Professor of Chemistry
Ph.D. University of Utah, 2006
(Analytical, Bioanalytical, and Electrochemistry)
The Zhang group develops a variety of ultrasensitive physical and analytical tools to explore interesting interfacial behaviors of single molecules, nanoparticles, and biological cells. Such tools include nanometer and micrometer-scale electrodes and their massive, uniform arrays, single-molecule and super-resolution fluorescence microscopies, dark-field microscopy, magnetic particles, nanopores and nanopipettes, and electron and ion microscopies. Current projects of special interest include understanding collision and electrochemical oxidation or reduction of single nanoparticles and molecules, probing neuronal activity with massive nanoelectrode arrays, and developing new methods to detect and manipulate single biomolecules and cells.
Redox Behavior of Single Nanoparticles/Molecules at the Electrode/Solution Interface
The electrochemical interface is an ultrathin interfacial region between the electrode and the electrolyte solution and is extraordinarily complex, involving highly dynamic processes, such as solvation and desolvation, electron transfer, molecular adsorption and assembly, and diffusion. Many of these processes are driven or modulated by the presence of a large interfacial potential gradient. The study and better understanding of the electrochemical interface is of key importance for designing better electrochemical systems where their applications may include batteries, fuel cells, electrocatalytic water splitting, corrosion protection, and electroplating. We aim to understand the electrode/solution interface by directly probing single molecules and nanoparticles using highly sensitive and ultrafast fluorescence techniques. A recent experiment has used a nanoscale electrochemical cell and single particle fluorescence to probe dynamic collision and oxidation behavior of single nanoparticles at the surface of a Pt nanoelectrode.
Imaging Neuronal Activity with Fluorescence and Massive Electrochemical Arrays
Neuronal communication is facilitated by the release of chemical messengers, often via a process called exocytosis. Some of these molecules, e.g., dopamine, epinephrine, 5-hydroxytryptamine, can be studied using microelectrodes at a single-cell level with millisecond or microsecond temporal resolution. We are interested in exploring the spatial heterogeneity in single-cell exocytosis and the ability to probe many neurons in a functional network. Toward these goals, we have developed massive electrochemical arrays containing >1,000,000 of nanoelectrodes to image neuronal activity with exceedingly high spatial/temporal resolution. A key aspect of this work is the use of fluorescence-enabled electrochemical microscopy (FEEM), a technique developed in our laboratory, to monitor electrochemical signal using fluorescence.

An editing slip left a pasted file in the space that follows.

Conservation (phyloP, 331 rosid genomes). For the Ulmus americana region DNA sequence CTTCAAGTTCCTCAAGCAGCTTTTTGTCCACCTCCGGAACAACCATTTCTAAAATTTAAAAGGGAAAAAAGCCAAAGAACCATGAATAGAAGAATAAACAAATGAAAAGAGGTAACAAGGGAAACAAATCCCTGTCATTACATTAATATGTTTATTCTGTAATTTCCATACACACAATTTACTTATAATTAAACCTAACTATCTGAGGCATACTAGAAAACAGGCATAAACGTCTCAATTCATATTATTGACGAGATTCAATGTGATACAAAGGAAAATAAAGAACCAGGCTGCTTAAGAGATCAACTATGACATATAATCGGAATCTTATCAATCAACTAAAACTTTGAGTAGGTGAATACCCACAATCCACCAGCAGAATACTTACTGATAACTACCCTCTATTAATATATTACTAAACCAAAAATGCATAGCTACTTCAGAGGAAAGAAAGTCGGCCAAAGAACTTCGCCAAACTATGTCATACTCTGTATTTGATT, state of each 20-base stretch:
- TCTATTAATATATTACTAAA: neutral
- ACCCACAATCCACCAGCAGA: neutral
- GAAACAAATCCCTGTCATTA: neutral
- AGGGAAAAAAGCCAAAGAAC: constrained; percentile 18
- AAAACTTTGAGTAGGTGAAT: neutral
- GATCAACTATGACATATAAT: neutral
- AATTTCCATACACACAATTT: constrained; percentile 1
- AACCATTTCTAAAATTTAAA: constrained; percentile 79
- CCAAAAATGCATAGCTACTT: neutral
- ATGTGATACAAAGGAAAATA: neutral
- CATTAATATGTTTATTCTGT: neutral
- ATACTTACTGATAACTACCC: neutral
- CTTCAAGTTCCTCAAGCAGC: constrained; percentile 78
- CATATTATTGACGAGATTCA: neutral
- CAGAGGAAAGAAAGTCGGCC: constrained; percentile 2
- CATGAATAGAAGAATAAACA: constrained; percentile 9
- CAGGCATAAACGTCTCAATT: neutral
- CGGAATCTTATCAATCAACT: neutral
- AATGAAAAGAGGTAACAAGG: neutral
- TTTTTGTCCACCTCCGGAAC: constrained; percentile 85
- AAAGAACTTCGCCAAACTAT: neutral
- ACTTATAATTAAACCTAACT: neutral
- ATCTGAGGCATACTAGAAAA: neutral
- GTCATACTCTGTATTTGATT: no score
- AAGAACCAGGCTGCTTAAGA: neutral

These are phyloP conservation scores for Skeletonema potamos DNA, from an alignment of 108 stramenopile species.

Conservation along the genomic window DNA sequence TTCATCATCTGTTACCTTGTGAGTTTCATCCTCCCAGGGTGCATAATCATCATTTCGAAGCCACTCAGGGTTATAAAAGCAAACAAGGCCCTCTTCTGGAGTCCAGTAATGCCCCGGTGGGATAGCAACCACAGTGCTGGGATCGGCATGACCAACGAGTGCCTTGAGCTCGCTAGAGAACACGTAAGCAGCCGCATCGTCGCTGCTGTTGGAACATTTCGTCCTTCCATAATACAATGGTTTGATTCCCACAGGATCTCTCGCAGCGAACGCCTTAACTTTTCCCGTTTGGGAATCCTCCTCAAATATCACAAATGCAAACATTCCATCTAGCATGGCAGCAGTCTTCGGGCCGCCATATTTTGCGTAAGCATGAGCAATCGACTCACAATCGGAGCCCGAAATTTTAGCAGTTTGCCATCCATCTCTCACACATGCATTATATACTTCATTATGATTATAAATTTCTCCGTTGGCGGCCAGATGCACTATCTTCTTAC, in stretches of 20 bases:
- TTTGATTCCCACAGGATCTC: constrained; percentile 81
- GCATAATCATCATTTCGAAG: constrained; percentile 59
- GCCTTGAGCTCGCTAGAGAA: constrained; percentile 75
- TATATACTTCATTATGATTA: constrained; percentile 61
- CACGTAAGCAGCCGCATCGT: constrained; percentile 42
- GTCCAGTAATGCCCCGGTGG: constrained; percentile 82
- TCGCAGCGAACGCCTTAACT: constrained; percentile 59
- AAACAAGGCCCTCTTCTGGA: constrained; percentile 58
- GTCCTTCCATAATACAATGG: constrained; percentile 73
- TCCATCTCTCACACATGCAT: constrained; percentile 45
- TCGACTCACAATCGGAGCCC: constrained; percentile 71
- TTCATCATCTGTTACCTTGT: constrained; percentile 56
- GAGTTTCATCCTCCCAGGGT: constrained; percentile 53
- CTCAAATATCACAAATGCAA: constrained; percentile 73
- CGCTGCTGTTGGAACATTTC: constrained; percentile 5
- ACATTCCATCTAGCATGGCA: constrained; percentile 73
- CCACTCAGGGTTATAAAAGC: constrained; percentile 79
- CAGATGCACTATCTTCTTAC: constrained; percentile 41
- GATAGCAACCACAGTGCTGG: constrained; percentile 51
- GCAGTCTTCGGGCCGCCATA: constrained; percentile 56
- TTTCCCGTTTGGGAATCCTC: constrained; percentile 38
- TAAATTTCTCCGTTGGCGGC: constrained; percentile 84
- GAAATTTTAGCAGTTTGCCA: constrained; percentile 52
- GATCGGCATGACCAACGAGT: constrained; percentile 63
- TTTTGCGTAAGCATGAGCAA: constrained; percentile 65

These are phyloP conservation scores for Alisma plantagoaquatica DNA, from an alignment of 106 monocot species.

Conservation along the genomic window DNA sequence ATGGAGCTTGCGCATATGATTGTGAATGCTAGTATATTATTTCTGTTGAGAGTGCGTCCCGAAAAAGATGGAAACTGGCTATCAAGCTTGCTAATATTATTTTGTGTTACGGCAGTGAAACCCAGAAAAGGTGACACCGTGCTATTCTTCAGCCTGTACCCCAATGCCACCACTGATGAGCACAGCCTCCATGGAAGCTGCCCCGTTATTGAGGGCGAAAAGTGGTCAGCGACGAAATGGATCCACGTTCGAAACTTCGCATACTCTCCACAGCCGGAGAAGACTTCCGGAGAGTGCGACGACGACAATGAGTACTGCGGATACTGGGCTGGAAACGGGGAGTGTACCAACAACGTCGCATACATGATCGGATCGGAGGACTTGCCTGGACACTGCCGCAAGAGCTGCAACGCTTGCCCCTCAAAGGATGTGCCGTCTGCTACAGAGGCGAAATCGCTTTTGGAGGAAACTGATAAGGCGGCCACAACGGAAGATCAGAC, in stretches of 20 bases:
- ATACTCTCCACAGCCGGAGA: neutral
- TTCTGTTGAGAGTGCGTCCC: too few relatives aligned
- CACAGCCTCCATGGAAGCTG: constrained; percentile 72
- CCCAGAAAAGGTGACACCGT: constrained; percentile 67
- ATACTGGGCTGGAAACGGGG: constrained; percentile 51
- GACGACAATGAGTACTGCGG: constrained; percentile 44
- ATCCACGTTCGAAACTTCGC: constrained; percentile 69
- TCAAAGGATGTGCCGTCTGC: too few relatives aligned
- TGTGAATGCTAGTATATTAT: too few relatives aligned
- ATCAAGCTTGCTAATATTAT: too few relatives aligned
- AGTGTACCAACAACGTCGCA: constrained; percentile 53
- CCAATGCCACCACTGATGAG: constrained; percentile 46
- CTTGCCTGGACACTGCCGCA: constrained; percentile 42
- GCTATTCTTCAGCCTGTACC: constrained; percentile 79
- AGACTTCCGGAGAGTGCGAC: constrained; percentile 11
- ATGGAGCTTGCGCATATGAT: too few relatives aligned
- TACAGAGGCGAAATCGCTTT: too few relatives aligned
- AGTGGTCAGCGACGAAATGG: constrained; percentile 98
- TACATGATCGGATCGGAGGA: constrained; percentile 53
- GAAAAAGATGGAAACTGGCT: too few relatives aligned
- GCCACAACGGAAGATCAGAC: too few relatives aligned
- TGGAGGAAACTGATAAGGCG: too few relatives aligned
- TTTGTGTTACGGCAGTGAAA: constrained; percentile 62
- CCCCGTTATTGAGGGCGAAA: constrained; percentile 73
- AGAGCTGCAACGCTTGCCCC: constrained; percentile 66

New Concepts and Tools for Ultrasensitive Bioanalysis
Many disease biomarkers present at very low concentrations, sometimes single copies, in complex matrices. We are interested in the development of simple and powerful bioanalytical methods to detect and manipulate individual biomolecules, particles, and cells. Of particular interest are circulating DNAs and tumor cells in blood.
Hao, R.;‡ Fan, Y. S.;‡ Zhang, B. “Imaging Dynamic Collision and Oxidation of Single Silver Nanoparticles at the Electrode/Solution Interface.” J. Am. Chem. Soc. 2017, 139, 12274–12282. (‡ equal contribution)
Lu, J.; Fan, Y. S.; Howard, M.; Vaughan, J. C.; Zhang, B. “Single-Molecule Electrochemistry on a Porous Silica-Coated Electrode.” J. Am. Chem. Soc. 2017, 139, 2964-2971.
Oja, S. M.; Vitti, N. J.; Edwards, M. A.; Robinson, D. A.; White, H. S.; Zhang, B. “Observing Multipeak Collision Behavior in Electro-Oxidation of Single Silver Nanoparticles.” J. Am. Chem. Soc. 2017, 139, 708-718.
Guo, Z. H.; Percival, S. J.; Zhang, B. “Chemically-Resolved Transient Collision Events of Single Electrocatalytic Nanoparticles.” J. Am. Chem. Soc. 2014, 136, 8879–8882. (JACS Spotlight article)
Guerrette, J. P.; Percival, S. J.; Zhang, B. "Fluorescence coupling for direct imaging of electrocatalytic heterogeneity" J. Am. Chem. Soc. 2013, 135, 855-861.
Guerrette, J. P.; Oja, S. M.; Zhang, B. “Coupled Electrochemical Reactions at Bipolar Microelectrodes and Nanoelectrodes.” Anal. Chem., 2012, 84, 1609-1616.
Adams, K. L.; Jena, B. K.; Percival, S. J.; Zhang, B. “Highly-Sensitive Detection of Exocytotic Dopamine Release using a Gold-Nanoparticle-Network Microelectrode.” Anal. Chem. 2011, 83, 920-927.
Guerrette, J. P.; Zhang, B. “Scan-Rate Dependent Current Rectification of Cone-Shape Silica Nanopores in Quartz Nanopipettes.” J. Am. Chem. Soc. 2010, 132, 17088-17091.